An inevitable part of being a professional in the SMSF space is that, occasionally, trustees will seek to venture away from the calm and unexciting waters of listed shares and term deposits and wade into the dangerous waters of semi-related unit trusts.
Such ventures typically involve a collection of friends, business associates and/or complete strangers pooling their retirement savings to pursue some sort of investment opportunity, from the more mundane purchasing of a commercial property using borrowings to the more extremes of property development or start-up IT ventures.
Upon hearing of such proposed structures, the proficient SMSF adviser will generally frown, adopt a defensive stance and bring out the SIS Act. Such structures can involve significant compliance risks but, at the same time, also provide a technical challenge for the SMSF adviser to grapple with.
Essentially, they present an opportunity whereby the SMSF adviser can employ their knowledge and experience to navigate their client through the various dangers and ensure that the resulting structure is compliant.
The main areas of concern and focus are typically on the following:
- Ensuring that the various investors are not caught by the related party rules of Part 8 ensuring that the SMSF’s investment will not be classified as an in-house asset.
- Ensure that the “control” of the structure through equity and directorships is not such that it could also get caught as an in-house asset.
- Ensure that all parts of the transactions within the trust are at arm’s length and that there is no danger of the NALI/NALE tax penalties being imposed.
- Ensure that the proposed investment satisfies the sole purpose test and the fund’s investment strategy.
Through a detailed, systematic and thorough process, an SMSF adviser can often “tick off the boxes” and assist the trustee create the compliant structure.
At this point, the SMSF adviser tends to relax, their job done safe in the knowledge that their scrutiny and efforts have helped their trustee client establish an innovative structure that fully complies with the SIS Act.
Unfortunately, that can sometimes not be the end of the tale as a recent case we have dealt with illustrates.
In our scenario, a unit trust was established to pursue a property venture (sub-division and sale of rural land) with three unrelated parties, none of which were caught by the Part 8 Associate rules. Each party held 33 per cent of the equity and there were three unrelated directors appointed such that no one family had control.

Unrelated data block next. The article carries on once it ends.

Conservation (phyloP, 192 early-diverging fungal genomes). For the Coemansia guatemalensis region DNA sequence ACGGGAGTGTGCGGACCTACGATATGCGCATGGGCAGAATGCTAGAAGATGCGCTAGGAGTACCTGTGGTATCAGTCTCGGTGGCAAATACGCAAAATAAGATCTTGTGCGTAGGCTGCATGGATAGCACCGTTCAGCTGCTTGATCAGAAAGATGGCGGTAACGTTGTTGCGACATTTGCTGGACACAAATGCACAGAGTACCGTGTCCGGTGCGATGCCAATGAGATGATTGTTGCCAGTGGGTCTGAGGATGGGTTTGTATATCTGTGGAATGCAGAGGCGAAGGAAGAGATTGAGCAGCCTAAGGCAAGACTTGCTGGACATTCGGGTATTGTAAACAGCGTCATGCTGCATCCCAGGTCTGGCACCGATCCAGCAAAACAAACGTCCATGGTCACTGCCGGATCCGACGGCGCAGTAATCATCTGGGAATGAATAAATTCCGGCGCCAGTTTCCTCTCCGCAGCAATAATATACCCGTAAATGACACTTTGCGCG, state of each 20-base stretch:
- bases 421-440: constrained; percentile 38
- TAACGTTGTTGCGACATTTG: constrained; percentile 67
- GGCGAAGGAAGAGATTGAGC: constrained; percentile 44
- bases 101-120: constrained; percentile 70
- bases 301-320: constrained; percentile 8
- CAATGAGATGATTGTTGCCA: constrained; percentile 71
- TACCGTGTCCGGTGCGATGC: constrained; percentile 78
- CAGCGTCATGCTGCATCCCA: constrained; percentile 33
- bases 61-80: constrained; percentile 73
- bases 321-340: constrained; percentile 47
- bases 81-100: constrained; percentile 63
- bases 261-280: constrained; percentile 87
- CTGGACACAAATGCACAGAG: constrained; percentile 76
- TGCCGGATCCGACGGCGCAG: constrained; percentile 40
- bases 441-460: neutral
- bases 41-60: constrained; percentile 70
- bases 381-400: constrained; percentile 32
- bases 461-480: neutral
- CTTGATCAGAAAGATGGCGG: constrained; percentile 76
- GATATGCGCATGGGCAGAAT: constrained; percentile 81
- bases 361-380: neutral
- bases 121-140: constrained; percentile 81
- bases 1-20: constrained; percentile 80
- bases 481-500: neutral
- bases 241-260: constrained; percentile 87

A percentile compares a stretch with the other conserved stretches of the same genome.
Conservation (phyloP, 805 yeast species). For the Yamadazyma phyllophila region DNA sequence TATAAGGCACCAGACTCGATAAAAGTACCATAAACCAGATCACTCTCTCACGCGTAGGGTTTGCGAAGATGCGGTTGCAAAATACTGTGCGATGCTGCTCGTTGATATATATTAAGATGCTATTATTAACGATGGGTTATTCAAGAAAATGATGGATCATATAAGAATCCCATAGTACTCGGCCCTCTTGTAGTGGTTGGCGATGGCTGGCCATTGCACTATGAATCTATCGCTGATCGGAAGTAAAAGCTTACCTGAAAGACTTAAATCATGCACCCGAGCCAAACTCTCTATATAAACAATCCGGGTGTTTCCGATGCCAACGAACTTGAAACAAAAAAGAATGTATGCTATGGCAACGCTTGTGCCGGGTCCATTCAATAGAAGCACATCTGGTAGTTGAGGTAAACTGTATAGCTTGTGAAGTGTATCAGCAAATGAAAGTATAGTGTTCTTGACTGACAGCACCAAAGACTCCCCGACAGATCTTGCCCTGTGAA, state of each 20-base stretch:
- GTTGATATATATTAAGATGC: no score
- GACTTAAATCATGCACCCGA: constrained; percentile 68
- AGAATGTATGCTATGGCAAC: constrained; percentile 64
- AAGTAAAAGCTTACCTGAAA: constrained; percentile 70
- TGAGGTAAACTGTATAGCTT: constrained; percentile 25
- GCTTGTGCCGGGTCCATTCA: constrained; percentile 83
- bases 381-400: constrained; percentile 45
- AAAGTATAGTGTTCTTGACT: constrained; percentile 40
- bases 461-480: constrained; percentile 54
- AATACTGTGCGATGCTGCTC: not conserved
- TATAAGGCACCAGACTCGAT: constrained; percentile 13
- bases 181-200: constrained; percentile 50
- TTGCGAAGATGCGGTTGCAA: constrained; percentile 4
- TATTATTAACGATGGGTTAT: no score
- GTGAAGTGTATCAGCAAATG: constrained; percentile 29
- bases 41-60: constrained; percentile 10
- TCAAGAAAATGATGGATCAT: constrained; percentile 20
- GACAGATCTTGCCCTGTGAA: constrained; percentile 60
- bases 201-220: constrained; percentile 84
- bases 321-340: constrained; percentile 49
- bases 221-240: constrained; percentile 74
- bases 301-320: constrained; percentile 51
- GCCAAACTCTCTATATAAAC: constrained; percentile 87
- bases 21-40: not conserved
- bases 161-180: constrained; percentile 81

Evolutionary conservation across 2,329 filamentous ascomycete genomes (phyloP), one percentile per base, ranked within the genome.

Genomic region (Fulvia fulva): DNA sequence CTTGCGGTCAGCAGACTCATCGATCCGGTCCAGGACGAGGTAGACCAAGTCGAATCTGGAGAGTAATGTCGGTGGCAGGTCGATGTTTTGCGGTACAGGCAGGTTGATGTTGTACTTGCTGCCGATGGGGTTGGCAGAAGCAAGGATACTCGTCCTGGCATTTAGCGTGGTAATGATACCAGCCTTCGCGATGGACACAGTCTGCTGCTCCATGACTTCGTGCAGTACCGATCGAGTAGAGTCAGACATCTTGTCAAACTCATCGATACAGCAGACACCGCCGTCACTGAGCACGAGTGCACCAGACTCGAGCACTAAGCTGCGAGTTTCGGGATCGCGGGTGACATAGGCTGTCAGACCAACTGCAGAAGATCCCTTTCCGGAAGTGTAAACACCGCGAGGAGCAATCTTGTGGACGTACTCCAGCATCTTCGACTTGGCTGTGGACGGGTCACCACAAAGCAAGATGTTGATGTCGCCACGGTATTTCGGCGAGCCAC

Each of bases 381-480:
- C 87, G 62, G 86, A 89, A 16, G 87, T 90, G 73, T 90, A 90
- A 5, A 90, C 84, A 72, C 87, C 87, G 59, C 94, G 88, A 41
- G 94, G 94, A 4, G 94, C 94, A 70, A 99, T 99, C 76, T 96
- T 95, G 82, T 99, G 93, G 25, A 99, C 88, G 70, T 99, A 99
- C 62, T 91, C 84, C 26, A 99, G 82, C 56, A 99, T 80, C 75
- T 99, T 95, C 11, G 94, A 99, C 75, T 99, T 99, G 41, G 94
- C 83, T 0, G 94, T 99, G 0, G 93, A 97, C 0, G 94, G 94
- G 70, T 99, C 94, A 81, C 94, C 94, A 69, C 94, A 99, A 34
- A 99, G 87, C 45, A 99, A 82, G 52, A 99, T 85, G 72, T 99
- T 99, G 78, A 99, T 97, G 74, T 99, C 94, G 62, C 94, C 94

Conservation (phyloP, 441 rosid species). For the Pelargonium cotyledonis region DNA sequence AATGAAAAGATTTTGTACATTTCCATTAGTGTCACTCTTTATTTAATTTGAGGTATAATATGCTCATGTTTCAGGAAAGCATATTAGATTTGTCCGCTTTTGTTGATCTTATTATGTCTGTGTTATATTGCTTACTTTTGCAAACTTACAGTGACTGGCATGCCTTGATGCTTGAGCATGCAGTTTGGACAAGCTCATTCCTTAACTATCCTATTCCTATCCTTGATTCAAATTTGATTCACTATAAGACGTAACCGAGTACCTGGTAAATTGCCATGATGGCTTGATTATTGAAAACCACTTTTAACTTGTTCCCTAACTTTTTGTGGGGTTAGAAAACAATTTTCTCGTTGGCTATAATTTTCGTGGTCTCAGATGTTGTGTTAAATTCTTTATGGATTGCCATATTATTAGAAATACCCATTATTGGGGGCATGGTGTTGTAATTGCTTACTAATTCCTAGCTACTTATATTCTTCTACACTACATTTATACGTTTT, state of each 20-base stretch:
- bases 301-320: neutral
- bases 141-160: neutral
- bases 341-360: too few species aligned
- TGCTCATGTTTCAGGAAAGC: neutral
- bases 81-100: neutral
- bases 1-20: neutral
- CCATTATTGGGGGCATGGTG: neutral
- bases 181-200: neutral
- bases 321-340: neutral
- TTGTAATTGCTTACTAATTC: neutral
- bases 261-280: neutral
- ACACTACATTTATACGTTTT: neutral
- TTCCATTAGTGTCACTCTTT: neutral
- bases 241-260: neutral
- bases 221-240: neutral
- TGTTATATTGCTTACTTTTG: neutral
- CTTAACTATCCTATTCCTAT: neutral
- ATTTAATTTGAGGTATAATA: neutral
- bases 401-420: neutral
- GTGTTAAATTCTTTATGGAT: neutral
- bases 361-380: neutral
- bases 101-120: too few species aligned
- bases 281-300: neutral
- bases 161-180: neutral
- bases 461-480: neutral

All dealings at the trust level were with unrelated parties, so there was no danger of arm’s length or NALI issues. So far so good — the accountant thoroughly vetted and guided them through the trust’s establishment avoiding the possible pitfalls.
However, six months later, after the property had been acquired and work had commenced, one of the investors got cold feet, refused an additional injection of capital and requested their money back. With the very real risk of the entire venture collapsing, the accountant and two remaining investors engaged in ferocious refinancing with banks, restructuring with lawyers and renegotiating with contractors.
At the end of a frenzied few weeks, the property venture had been saved, the exiting investor paid out and sub-division work could continue. Unfortunately, nobody bothered to really consider the SIS Act until it reached the auditor several months later. Two concerns were immediately identified:
- The two unitholders each held 50 per cent of the units — not a breach by itself but inherently dangerous.
- The three directors of the unit trust’s trustee company had not surprisingly been whittled down to just two.
Upon further investigation, it was revealed that the memorandum and articles of the trustee company had the standard “vanilla” set of rules, whereby, in the event of a disagreement between directors, the chairperson had the casting vote.
This immediately created a dilemma — if the directors of the trustee company held a meeting, then it could be validly argued that, at that point in time, that director had effective control over the unit trust. Following through the logic, it would also then follow that, at that point in time, the investment in the unit trust would be considered an in-house asset, resulting in a very serious compliance breach.
Fortunately, in this particular case, disaster was averted. The audit was occurring shortly after the change in investors and no meetings of the trustee company had yet occurred. As such, no chairperson had been appointed and therefore the control issue had not presented itself. Needless to say, the memo and articles for the trustee company were very quickly amended to remove the offending clause.
This case not only reinforces the inherent dangers of SMSFs using semi-related unit trusts, but also the constant vigilance required of an SMSF’s advisers and accountant.
It is all too easy to forget the complexities of the SMSF angle and the SIS Act when a business venture being done through one these trusts encounters difficulties needing urgent restructuring and advice. Ignore the SIS Act at your peril.
Chris Levy established Aquila Super in 1997 in response to the growing demand for an independent accounting practice that could provide specialist audit and compliance services for SMSFs, and is now responsible for audits and business development. He is a chartered accountant, a registered SMSF auditor, and recognised as an SMSF Specialist Auditor™ with the SMSF Association.